Practical Meerkat’s 52 Bits of Useful Info for Young (and Old) Writers, week 13

Submitting your work is something new writers tend to obsess over – it was one of the most requested topics for Practical Meerkat, in fact.  But while more experienced writers focus most of our thinking – as it should be – on the writing end of things, the truth is that, we too have to undergo the submissions process.

Even the most experienced writer with a track record has to submit a proposal to sell a project– and in today’s market, that proposal has to be as strong and tight as humanly possible.

We’ve already discussed how to stop worrying and love your synopsis.  But the very idea of putting your Best Shot in front of an editor can make even a jaded pro break into a cold sweat.

In a best case scenario, you know your editor well enough, and she knows you, that the “how” isn’t a question: you can focus on selling the sizzle, as marketing folk say.  But if you’re new, or working to an unfamiliar editor?  Oh, the panic that can set in…..

And this is where everyone starts looking for the Perfect Guide to Creating the Killer Submission.

The problem is, there isn’t one.  Because there is no One Perfect Submission Format.

We know how many ways there are to trip up in this process, so we want at least one thing to be simple, to be easy, to be clear-cut.  Surely, “how long should a query letter be?” is an easy enough thing.  Or “how long/detailed should the synopsis be?”

But then the answers come back, and each one is just slightly different from the other – enough to make us break into a panic of second-guessing and revising, until the submission takes on a greater weight than the project itself.

Stop. Breathe. Keep breathing.

Yes, there are basic rules.  If you’ve done your research you know them already.

More, each outlet, be it magazine or book publisher or agent, tells you specifically what they want to see.  Look at their guidelines, and pay attention.  Don’t make any stupid mistakes – send the right material, don’t print it in green ink, use the proper format, be it print or electronic, make sure you spell names correctly.

If you’re still worried, ask a brutally honest friend (or a total stranger) if they’d pick the book up to read, off your pitch.  Keep revising until they would.  Remember that less is more, in this instance – you want the editor to want to read the manuscript, not decide off the synopsis.

It all sounds impossible, but you’ve already done the really impossible part – you’ve written — started and finished and polished — an entire book!  That’s the thing 90% of would-be writers stumble on.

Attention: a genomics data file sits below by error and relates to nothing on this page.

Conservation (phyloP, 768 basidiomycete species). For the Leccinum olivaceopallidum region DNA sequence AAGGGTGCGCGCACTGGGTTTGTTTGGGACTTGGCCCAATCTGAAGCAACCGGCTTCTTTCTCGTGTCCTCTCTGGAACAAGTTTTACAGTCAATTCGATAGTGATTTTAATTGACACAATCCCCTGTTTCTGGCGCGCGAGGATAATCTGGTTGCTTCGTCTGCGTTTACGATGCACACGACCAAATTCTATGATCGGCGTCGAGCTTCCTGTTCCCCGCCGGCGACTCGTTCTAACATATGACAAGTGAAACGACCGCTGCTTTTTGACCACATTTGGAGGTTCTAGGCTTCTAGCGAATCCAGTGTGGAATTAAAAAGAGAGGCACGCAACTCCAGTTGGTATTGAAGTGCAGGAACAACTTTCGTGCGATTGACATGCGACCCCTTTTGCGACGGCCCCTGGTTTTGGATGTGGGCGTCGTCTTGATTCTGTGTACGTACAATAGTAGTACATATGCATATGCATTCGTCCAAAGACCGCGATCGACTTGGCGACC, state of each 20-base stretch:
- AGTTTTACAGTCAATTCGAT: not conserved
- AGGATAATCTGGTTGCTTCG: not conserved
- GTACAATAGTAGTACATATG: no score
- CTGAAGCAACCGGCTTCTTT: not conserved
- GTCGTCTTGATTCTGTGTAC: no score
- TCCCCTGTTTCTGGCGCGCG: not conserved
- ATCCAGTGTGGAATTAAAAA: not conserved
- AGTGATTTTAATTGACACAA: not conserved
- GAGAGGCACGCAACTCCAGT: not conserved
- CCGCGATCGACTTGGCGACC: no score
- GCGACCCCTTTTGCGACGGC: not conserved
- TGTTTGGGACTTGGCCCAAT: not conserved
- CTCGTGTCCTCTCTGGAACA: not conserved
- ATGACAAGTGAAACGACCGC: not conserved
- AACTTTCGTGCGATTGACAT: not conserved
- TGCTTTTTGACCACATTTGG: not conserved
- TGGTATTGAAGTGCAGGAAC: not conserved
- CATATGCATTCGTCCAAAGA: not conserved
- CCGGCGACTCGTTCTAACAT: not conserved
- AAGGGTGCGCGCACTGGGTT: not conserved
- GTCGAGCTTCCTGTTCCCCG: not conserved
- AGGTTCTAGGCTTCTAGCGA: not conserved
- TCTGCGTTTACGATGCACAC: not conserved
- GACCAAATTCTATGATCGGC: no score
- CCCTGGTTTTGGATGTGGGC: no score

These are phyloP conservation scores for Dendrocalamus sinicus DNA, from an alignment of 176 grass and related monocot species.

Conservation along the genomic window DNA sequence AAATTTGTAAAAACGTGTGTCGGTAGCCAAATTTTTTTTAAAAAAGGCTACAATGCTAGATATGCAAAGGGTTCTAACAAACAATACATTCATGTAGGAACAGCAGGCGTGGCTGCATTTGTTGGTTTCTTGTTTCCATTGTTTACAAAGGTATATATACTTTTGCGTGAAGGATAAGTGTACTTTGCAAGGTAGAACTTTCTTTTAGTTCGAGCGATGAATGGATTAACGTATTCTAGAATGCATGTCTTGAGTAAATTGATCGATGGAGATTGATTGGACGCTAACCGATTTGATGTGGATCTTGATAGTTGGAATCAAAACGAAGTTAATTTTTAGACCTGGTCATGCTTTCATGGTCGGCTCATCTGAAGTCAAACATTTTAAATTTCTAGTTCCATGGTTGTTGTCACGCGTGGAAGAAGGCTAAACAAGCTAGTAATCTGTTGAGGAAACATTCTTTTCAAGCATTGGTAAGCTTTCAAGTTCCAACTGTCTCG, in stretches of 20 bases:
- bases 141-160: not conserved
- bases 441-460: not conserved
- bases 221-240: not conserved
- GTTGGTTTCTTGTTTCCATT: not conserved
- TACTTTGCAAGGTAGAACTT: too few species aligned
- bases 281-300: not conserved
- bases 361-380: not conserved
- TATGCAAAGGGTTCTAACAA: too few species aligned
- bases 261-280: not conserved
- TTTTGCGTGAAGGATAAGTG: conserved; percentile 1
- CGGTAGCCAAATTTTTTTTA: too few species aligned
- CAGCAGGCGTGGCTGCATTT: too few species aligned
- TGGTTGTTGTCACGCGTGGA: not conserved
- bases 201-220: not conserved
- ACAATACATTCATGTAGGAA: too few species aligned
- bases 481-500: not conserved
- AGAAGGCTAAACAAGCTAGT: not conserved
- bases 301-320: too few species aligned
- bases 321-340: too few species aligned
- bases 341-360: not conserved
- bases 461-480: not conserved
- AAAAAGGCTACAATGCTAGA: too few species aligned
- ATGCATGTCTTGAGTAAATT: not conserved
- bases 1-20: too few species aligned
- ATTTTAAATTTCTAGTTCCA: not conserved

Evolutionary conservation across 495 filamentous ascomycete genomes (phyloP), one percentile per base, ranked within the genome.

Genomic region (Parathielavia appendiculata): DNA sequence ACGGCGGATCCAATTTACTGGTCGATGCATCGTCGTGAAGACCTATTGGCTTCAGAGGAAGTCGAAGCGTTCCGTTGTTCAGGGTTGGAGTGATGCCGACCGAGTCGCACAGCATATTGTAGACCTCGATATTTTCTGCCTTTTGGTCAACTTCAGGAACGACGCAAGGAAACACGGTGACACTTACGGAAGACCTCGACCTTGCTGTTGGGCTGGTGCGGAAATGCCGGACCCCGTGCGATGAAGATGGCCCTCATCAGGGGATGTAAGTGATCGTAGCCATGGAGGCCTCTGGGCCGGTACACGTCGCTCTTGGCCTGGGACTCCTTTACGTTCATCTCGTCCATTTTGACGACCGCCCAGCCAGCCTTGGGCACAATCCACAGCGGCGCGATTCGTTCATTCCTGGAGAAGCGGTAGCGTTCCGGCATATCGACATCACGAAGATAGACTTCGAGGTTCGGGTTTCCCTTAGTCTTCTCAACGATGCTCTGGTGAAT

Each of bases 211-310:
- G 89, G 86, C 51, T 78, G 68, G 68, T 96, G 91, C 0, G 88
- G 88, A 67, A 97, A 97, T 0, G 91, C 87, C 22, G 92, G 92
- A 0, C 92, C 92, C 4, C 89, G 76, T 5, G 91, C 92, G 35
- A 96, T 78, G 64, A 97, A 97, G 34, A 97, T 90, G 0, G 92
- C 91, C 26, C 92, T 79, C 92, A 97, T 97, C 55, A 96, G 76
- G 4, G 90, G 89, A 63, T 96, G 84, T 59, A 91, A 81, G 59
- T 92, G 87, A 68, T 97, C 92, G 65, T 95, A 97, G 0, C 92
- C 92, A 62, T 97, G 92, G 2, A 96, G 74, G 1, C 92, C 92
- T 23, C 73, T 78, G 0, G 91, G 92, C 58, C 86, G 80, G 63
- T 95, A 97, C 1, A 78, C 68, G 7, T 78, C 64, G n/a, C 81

Even if your submission letter or synopsis isn’t perfect, if you intrigue the editor into taking a closer look, you did it right.

So relax.  Double-check your submission for typos and obvious errors (the wrong name on the letterhead is the most common; ‘merge letter’ is not always your friend.).  Make sure that you have the right postage on the SASE, if requested.  Be sure you’re sending everything asked for, and nothing more.  Then have someone else double-check it for you.

Then hand it to the postal worker/hit send.  And pour yourself a drink.


Coming up in Week 13:    A comfort zone is nice, but I’d hate to write there [aka “why writers drink, reason #3”]

Laura Anne Gilman is a former editor with Penguin/Putnam, and the author of more than a dozen novels, most recently the urban fantasy PACK OF LIES, and WEIGHT OF STONE, Book 2 of the Nebula-nominated Vineart War trilogy.  Her SF collection, DRAGON VIRUS, will be published by Fairwood Press in June 2011.  For more info check her website, her BookView Cafe bookshelf, or follow her on Twitter (@LAGilman)  And yes, her nickname really is meerkat.


About Laura Anne Gilman

Laura Anne is a recovering editor-turned-novelist, with an Endeavor Award, a Nebula nomination, another Endeavor award nomination and a Washington State Book Award nomination under her belt. Her most recent series is the award-winning "Devil's West" trilogy, starting with SILVER ON THE ROAD, and her same-universe story collection, WEST WINDS' FOOL, AND OTHER STORIES OF THE DEVIL'S WEST. The novella GABRIEL'S ROAD was published by Book View Cafe on April 30th, 2019. Her Patreon, featuring original fiction, writing advice, and original Rants, is at Learn more at, where you can sign up for her quarterly newsletter.


Practical Meerkat’s 52 Bits of Useful Info for Young (and Old) Writers, week 13 — 7 Comments

  1. The only rule I have with submissions is to keep them as short and straightforward as possible. That may be a legacy of all the non-fiction I wrote, as that is often a much more narrowly targeted market.

  2. @Paul – that’s exactly what it is. “Look, I can do the job better than anyone else, give me the slot.” You go in with your material ready, your suit pressed, your eyes bright, and wow ’em best you can…